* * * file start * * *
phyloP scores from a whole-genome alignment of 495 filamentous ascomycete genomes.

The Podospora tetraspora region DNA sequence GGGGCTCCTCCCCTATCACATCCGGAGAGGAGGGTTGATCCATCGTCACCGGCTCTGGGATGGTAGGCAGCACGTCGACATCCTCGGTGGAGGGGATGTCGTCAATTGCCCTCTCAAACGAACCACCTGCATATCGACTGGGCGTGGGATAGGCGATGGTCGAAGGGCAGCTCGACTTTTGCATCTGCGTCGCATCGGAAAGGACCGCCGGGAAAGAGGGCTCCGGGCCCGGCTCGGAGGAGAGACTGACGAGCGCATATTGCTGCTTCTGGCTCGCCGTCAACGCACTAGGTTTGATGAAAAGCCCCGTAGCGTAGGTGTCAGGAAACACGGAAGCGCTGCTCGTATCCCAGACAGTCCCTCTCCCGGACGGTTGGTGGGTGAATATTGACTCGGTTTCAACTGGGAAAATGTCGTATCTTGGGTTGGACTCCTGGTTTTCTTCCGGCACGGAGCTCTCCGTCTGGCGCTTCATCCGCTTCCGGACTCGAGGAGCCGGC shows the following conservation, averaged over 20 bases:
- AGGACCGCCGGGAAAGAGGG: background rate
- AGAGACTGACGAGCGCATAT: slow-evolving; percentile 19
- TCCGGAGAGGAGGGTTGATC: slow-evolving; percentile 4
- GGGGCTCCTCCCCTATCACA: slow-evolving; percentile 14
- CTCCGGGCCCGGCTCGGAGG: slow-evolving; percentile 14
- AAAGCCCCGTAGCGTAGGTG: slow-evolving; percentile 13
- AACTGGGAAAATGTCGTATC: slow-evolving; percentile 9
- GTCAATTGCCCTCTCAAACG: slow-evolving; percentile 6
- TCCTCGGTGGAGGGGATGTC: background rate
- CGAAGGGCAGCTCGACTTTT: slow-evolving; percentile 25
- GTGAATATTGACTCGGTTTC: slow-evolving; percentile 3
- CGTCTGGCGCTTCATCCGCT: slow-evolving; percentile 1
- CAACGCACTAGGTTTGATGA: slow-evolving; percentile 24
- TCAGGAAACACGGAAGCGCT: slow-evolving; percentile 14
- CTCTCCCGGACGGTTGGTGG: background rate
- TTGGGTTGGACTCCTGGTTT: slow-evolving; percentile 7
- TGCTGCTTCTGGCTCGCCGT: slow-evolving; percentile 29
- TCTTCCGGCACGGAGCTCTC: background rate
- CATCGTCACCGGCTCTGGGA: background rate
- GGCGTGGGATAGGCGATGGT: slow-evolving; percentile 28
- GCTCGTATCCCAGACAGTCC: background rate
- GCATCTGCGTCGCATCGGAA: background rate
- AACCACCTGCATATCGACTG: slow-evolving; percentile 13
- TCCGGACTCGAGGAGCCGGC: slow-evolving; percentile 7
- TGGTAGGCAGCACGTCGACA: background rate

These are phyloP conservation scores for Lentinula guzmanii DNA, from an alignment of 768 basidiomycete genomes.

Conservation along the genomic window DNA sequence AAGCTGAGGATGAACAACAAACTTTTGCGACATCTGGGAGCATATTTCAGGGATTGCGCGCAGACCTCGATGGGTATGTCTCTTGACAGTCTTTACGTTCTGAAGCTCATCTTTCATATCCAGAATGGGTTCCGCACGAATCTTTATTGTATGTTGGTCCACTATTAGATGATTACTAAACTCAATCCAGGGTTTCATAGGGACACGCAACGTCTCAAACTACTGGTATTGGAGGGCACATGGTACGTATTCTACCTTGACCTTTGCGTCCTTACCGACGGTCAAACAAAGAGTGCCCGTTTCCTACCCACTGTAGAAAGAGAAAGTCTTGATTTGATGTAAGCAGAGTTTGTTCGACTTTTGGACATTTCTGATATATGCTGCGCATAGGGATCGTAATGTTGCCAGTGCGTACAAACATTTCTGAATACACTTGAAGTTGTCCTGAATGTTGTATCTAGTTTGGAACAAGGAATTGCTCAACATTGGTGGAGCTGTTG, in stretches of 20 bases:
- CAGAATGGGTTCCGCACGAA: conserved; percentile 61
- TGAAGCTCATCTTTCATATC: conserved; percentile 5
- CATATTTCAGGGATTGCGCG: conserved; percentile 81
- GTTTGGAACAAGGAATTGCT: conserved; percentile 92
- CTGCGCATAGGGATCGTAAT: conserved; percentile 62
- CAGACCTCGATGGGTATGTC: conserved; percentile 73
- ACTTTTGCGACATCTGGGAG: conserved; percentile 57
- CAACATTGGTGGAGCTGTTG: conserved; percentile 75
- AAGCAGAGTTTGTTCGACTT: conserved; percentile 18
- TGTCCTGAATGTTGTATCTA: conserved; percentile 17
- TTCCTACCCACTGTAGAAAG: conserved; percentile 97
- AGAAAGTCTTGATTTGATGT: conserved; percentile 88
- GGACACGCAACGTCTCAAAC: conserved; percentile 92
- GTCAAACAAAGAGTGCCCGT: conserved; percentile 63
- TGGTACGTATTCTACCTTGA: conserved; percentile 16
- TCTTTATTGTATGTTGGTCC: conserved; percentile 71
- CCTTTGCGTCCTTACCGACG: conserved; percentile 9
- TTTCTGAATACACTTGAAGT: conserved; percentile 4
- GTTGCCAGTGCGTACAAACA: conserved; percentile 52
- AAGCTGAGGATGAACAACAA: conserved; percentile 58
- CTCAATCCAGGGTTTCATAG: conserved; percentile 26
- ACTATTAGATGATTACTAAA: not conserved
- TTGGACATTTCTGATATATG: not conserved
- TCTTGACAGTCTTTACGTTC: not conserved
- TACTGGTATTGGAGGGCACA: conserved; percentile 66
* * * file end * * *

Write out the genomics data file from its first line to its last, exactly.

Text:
phyloP scores from a whole-genome alignment of 495 filamentous ascomycete genomes.

The Podospora tetraspora region DNA sequence GGGGCTCCTCCCCTATCACATCCGGAGAGGAGGGTTGATCCATCGTCACCGGCTCTGGGATGGTAGGCAGCACGTCGACATCCTCGGTGGAGGGGATGTCGTCAATTGCCCTCTCAAACGAACCACCTGCATATCGACTGGGCGTGGGATAGGCGATGGTCGAAGGGCAGCTCGACTTTTGCATCTGCGTCGCATCGGAAAGGACCGCCGGGAAAGAGGGCTCCGGGCCCGGCTCGGAGGAGAGACTGACGAGCGCATATTGCTGCTTCTGGCTCGCCGTCAACGCACTAGGTTTGATGAAAAGCCCCGTAGCGTAGGTGTCAGGAAACACGGAAGCGCTGCTCGTATCCCAGACAGTCCCTCTCCCGGACGGTTGGTGGGTGAATATTGACTCGGTTTCAACTGGGAAAATGTCGTATCTTGGGTTGGACTCCTGGTTTTCTTCCGGCACGGAGCTCTCCGTCTGGCGCTTCATCCGCTTCCGGACTCGAGGAGCCGGC shows the following conservation, averaged over 20 bases:
- AGGACCGCCGGGAAAGAGGG: background rate
- AGAGACTGACGAGCGCATAT: slow-evolving; percentile 19
- TCCGGAGAGGAGGGTTGATC: slow-evolving; percentile 4
- GGGGCTCCTCCCCTATCACA: slow-evolving; percentile 14
- CTCCGGGCCCGGCTCGGAGG: slow-evolving; percentile 14
- AAAGCCCCGTAGCGTAGGTG: slow-evolving; percentile 13
- AACTGGGAAAATGTCGTATC: slow-evolving; percentile 9
- GTCAATTGCCCTCTCAAACG: slow-evolving; percentile 6
- TCCTCGGTGGAGGGGATGTC: background rate
- CGAAGGGCAGCTCGACTTTT: slow-evolving; percentile 25
- GTGAATATTGACTCGGTTTC: slow-evolving; percentile 3
- CGTCTGGCGCTTCATCCGCT: slow-evolving; percentile 1
- CAACGCACTAGGTTTGATGA: slow-evolving; percentile 24
- TCAGGAAACACGGAAGCGCT: slow-evolving; percentile 14
- CTCTCCCGGACGGTTGGTGG: background rate
- TTGGGTTGGACTCCTGGTTT: slow-evolving; percentile 7
- TGCTGCTTCTGGCTCGCCGT: slow-evolving; percentile 29
- TCTTCCGGCACGGAGCTCTC: background rate
- CATCGTCACCGGCTCTGGGA: background rate
- GGCGTGGGATAGGCGATGGT: slow-evolving; percentile 28
- GCTCGTATCCCAGACAGTCC: background rate
- GCATCTGCGTCGCATCGGAA: background rate
- AACCACCTGCATATCGACTG: slow-evolving; percentile 13
- TCCGGACTCGAGGAGCCGGC: slow-evolving; percentile 7
- TGGTAGGCAGCACGTCGACA: background rate

These are phyloP conservation scores for Lentinula guzmanii DNA, from an alignment of 768 basidiomycete genomes.

Conservation along the genomic window DNA sequence AAGCTGAGGATGAACAACAAACTTTTGCGACATCTGGGAGCATATTTCAGGGATTGCGCGCAGACCTCGATGGGTATGTCTCTTGACAGTCTTTACGTTCTGAAGCTCATCTTTCATATCCAGAATGGGTTCCGCACGAATCTTTATTGTATGTTGGTCCACTATTAGATGATTACTAAACTCAATCCAGGGTTTCATAGGGACACGCAACGTCTCAAACTACTGGTATTGGAGGGCACATGGTACGTATTCTACCTTGACCTTTGCGTCCTTACCGACGGTCAAACAAAGAGTGCCCGTTTCCTACCCACTGTAGAAAGAGAAAGTCTTGATTTGATGTAAGCAGAGTTTGTTCGACTTTTGGACATTTCTGATATATGCTGCGCATAGGGATCGTAATGTTGCCAGTGCGTACAAACATTTCTGAATACACTTGAAGTTGTCCTGAATGTTGTATCTAGTTTGGAACAAGGAATTGCTCAACATTGGTGGAGCTGTTG, in stretches of 20 bases:
- CAGAATGGGTTCCGCACGAA: conserved; percentile 61
- TGAAGCTCATCTTTCATATC: conserved; percentile 5
- CATATTTCAGGGATTGCGCG: conserved; percentile 81
- GTTTGGAACAAGGAATTGCT: conserved; percentile 92
- CTGCGCATAGGGATCGTAAT: conserved; percentile 62
- CAGACCTCGATGGGTATGTC: conserved; percentile 73
- ACTTTTGCGACATCTGGGAG: conserved; percentile 57
- CAACATTGGTGGAGCTGTTG: conserved; percentile 75
- AAGCAGAGTTTGTTCGACTT: conserved; percentile 18
- TGTCCTGAATGTTGTATCTA: conserved; percentile 17
- TTCCTACCCACTGTAGAAAG: conserved; percentile 97
- AGAAAGTCTTGATTTGATGT: conserved; percentile 88
- GGACACGCAACGTCTCAAAC: conserved; percentile 92
- GTCAAACAAAGAGTGCCCGT: conserved; percentile 63
- TGGTACGTATTCTACCTTGA: conserved; percentile 16
- TCTTTATTGTATGTTGGTCC: conserved; percentile 71
- CCTTTGCGTCCTTACCGACG: conserved; percentile 9
- TTTCTGAATACACTTGAAGT: conserved; percentile 4
- GTTGCCAGTGCGTACAAACA: conserved; percentile 52
- AAGCTGAGGATGAACAACAA: conserved; percentile 58
- CTCAATCCAGGGTTTCATAG: conserved; percentile 26
- ACTATTAGATGATTACTAAA: not conserved
- TTGGACATTTCTGATATATG: not conserved
- TCTTGACAGTCTTTACGTTC: not conserved
- TACTGGTATTGGAGGGCACA: conserved; percentile 66